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Plantar Fasciitis: Everything You Need to Know

The term plantar fasciitis signifies inflammation to the plantar fascia ligament and causes pain in the bottom of the heel and/or foot. Surprisingly, the plantar fascia is the largest ligament in the human body.

Plantar fasciitis is one of the most common orthopedic complaints that our doctors hear from patients regularly. It is also the most common cause of pain in the heel. Too much pressure on your feet can damage and tear your ligaments which cause your plantar fascia to become inflamed. This becomes painful and sometimes unmanageable.

This condition is usually worse in the morning, but can be triggered by long periods of standing. After exercise, you might experience severe pain in the bottom of your heel or foot. Many athletes find themselves sidelined from severe plantar fasciitis.

Who is at risk for developing plantar fasciitis?

  • Overweight people
  • Long-distance runners and ballet dancers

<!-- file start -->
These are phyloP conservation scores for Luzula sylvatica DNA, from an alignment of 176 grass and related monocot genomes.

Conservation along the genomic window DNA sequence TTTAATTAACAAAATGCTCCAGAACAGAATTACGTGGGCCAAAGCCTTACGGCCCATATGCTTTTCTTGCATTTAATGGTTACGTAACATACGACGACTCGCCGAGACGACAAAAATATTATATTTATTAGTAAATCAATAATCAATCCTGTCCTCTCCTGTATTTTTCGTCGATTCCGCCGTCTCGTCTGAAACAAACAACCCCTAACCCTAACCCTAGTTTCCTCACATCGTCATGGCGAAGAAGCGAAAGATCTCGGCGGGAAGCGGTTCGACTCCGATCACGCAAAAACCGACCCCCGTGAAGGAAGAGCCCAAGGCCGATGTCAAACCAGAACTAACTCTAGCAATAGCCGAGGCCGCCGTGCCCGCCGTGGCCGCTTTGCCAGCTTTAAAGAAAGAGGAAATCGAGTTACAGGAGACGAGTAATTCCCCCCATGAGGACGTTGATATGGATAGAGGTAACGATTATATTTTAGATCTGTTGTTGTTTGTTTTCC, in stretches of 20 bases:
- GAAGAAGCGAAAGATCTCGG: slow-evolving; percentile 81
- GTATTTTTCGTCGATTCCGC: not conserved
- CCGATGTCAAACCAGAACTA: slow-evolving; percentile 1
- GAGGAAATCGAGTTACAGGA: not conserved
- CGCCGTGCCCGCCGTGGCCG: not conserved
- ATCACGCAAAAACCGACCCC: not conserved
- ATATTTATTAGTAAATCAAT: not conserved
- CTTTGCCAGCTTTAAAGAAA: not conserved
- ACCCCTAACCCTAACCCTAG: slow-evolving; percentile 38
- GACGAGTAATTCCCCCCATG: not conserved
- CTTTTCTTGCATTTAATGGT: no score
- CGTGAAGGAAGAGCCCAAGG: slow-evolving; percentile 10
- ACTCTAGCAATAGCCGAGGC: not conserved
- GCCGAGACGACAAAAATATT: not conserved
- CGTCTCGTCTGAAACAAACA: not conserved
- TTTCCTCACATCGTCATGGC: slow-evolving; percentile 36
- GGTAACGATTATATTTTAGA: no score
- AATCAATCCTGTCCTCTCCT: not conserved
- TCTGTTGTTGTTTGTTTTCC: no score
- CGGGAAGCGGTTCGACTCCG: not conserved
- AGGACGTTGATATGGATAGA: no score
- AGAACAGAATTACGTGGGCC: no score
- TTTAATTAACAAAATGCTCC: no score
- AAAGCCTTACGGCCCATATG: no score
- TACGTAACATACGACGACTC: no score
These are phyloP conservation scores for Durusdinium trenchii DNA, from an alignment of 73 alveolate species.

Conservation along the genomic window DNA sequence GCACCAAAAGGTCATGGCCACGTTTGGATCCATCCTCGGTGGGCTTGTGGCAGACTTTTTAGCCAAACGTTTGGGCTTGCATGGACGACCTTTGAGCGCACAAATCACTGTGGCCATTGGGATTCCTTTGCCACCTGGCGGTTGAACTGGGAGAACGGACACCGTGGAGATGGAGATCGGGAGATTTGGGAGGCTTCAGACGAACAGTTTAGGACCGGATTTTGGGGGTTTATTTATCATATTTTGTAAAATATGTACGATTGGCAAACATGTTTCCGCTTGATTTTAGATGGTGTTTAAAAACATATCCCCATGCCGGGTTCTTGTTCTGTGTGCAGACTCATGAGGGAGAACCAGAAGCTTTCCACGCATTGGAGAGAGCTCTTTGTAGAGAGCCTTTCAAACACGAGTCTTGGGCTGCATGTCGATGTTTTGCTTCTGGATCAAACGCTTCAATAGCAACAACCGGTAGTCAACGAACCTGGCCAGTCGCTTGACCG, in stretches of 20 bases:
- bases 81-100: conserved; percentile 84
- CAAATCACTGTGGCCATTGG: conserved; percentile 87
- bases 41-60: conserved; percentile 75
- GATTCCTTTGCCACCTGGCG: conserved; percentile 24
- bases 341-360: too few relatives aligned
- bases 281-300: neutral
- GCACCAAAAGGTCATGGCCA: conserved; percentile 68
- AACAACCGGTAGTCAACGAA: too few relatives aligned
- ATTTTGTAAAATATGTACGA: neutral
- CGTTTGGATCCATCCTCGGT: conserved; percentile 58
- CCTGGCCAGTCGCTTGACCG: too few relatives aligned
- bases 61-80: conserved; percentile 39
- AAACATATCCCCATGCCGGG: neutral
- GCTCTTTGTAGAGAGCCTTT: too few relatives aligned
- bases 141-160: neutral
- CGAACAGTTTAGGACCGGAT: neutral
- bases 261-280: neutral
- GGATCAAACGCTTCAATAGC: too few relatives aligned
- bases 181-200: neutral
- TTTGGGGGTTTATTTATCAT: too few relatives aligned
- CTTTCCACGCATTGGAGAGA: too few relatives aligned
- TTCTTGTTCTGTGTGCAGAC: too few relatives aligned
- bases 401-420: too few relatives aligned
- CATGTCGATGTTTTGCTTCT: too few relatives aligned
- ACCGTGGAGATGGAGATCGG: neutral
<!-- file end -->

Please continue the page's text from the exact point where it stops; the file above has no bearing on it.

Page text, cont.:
• People with structural foot problems
  • Active women and men between the ages of 40 and 70
  • People with active jobs that involve being on their feet often

Treatment options 

Reducing the inflammation in the plantar fascia ligament is a vital part of treatment.

Home treatments and different medical treatments are offered to provide relief to patients. Home treatments can include anything from rest, ice, using arch supports in your shoes, and practicing different stretching exercises to relieve pain.

Over-the-counter drugs and anti-inflammatory drugs can help some patients, but others will need to see a doctor and consider other forms of treatment. Physical therapy is an important part of rehabilitation for plantar fasciitis. Many patients will engage in regular physical therapy sessions with our physical therapists to reduce symptoms over time.

Special orthotics and arch supports can help alleviate some of the pain in your foot and heel. In rare cases, a boot can be administered to immobilize your foot while the plantar fascia heals.

In severe cases, surgery is performed for people whose symptoms do not improve, even after continuous treatment. Only 5% of sufferers undergo surgery and the success rate of the surgery is not 100%.


If your plantar fasciitis doesn’t improve with home treatment, please contact us to schedule an examination with one of our doctors. Our highly trained and specialized orthopedic team have been serving the Palm Beach County area for 65 years. We’d be happy to serve you, too. Contact us today to schedule an appointment.